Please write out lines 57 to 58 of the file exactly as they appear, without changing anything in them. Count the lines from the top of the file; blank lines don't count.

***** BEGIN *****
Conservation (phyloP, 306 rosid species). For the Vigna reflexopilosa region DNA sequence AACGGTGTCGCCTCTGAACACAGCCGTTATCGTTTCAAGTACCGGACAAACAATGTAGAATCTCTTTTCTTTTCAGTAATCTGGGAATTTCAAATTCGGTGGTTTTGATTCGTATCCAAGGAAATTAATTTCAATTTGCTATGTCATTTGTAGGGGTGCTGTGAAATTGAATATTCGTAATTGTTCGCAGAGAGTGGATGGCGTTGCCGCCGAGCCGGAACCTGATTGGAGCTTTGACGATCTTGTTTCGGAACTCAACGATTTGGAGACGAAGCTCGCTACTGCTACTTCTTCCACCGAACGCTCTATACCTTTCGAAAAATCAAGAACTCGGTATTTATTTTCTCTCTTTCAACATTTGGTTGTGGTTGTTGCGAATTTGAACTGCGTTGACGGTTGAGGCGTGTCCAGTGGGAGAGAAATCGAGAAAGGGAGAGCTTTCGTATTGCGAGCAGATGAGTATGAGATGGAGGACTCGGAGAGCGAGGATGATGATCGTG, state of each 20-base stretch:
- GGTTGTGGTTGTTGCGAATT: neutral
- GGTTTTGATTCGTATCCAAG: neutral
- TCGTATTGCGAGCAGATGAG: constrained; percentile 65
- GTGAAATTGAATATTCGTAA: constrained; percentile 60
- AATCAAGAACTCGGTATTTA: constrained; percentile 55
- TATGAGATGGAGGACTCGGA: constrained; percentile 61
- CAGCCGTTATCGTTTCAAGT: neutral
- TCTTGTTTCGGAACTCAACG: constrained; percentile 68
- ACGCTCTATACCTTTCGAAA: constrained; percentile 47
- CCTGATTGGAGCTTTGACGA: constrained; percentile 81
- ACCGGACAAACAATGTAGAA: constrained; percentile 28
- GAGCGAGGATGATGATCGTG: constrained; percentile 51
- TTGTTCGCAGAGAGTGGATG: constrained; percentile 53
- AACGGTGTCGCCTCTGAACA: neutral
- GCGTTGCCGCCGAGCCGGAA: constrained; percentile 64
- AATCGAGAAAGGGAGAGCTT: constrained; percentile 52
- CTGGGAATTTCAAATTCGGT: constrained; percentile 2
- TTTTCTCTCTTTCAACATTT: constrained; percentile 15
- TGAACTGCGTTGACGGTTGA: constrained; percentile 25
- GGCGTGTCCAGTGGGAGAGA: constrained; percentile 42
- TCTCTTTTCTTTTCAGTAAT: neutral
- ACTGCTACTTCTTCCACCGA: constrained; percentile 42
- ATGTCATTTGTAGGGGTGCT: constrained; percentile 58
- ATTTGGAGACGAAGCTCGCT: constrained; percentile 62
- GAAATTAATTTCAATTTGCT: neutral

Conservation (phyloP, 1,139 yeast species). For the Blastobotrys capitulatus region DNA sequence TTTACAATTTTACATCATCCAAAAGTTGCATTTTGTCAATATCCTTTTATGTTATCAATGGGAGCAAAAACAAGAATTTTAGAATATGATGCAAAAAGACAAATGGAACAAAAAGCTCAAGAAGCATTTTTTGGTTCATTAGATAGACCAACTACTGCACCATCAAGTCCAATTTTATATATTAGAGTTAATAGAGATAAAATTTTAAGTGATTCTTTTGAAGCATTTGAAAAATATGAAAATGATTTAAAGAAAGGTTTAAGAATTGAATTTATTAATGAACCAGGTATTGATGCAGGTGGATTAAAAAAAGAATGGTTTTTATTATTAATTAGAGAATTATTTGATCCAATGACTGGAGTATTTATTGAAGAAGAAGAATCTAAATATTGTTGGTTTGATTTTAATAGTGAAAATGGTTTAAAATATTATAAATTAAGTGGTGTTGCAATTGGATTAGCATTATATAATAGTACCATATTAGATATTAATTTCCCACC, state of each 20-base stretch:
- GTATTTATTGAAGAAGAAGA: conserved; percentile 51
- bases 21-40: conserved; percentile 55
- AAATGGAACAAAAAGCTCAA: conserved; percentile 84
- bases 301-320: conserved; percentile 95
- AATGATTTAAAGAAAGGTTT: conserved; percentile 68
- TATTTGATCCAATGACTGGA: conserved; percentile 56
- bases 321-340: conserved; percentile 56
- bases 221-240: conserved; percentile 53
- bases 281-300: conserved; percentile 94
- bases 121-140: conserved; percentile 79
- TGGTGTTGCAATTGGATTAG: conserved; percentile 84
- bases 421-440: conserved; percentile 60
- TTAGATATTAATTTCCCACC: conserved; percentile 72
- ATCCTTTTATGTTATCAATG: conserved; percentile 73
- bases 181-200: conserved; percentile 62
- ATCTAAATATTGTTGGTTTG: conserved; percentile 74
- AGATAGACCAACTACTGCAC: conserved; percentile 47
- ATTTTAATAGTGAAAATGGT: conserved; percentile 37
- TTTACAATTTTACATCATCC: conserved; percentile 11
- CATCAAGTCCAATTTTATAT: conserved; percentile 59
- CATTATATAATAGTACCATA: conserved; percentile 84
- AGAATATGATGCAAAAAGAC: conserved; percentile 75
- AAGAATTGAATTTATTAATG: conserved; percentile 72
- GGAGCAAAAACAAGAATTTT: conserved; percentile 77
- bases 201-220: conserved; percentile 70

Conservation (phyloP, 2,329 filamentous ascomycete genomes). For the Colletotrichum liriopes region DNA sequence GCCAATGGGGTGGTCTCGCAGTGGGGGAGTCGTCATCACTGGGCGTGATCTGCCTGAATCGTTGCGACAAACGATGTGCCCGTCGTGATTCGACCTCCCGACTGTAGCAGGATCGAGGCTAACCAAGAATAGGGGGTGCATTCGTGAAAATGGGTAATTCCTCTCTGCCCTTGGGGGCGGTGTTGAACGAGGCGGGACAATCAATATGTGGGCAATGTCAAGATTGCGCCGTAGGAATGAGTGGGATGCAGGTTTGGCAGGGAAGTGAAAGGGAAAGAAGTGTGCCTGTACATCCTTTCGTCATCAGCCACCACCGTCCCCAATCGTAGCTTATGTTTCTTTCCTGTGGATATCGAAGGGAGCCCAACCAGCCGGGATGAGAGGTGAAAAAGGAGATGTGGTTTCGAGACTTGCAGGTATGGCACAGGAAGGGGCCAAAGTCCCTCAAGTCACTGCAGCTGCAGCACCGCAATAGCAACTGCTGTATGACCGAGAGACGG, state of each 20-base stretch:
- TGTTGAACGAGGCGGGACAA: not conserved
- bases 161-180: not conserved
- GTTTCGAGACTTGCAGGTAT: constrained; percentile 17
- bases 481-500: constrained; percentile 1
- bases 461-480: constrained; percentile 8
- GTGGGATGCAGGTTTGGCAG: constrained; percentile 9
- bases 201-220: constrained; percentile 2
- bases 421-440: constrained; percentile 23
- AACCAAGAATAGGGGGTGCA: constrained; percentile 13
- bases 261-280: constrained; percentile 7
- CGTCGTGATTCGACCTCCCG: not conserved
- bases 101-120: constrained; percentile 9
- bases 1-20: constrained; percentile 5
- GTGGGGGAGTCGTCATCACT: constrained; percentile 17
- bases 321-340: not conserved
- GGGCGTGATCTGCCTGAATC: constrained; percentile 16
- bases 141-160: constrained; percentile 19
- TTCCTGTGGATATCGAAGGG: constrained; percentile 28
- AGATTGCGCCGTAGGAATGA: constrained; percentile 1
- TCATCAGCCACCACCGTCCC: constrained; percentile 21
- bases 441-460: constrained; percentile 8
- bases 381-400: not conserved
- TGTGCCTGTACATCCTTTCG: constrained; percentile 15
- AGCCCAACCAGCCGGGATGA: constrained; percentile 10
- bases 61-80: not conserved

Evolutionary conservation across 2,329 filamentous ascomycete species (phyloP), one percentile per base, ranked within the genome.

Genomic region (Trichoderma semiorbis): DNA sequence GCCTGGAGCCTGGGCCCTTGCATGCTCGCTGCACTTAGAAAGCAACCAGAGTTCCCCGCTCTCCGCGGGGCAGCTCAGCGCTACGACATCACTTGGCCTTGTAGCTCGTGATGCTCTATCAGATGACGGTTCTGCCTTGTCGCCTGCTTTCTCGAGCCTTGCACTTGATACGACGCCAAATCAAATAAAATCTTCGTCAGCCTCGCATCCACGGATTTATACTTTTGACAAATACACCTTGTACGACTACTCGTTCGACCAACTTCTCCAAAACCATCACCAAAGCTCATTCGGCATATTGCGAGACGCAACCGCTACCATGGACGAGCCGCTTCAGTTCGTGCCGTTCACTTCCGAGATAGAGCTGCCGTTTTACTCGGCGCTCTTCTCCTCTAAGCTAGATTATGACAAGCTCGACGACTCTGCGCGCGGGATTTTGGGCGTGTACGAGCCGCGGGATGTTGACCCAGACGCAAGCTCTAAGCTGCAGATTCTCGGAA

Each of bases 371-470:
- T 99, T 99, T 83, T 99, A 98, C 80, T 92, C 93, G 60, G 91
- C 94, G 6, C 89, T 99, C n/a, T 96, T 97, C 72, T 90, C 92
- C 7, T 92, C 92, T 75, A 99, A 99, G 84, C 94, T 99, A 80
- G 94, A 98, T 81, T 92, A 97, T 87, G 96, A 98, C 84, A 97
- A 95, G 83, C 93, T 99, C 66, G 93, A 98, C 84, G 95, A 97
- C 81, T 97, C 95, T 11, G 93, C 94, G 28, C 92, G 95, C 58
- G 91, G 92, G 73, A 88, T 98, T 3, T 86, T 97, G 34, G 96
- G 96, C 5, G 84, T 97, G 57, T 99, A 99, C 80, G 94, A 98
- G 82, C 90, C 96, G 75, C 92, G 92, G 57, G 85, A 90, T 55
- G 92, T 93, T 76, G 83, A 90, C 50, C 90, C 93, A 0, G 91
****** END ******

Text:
- bases 481-500: constrained; percentile 1
- bases 461-480: constrained; percentile 8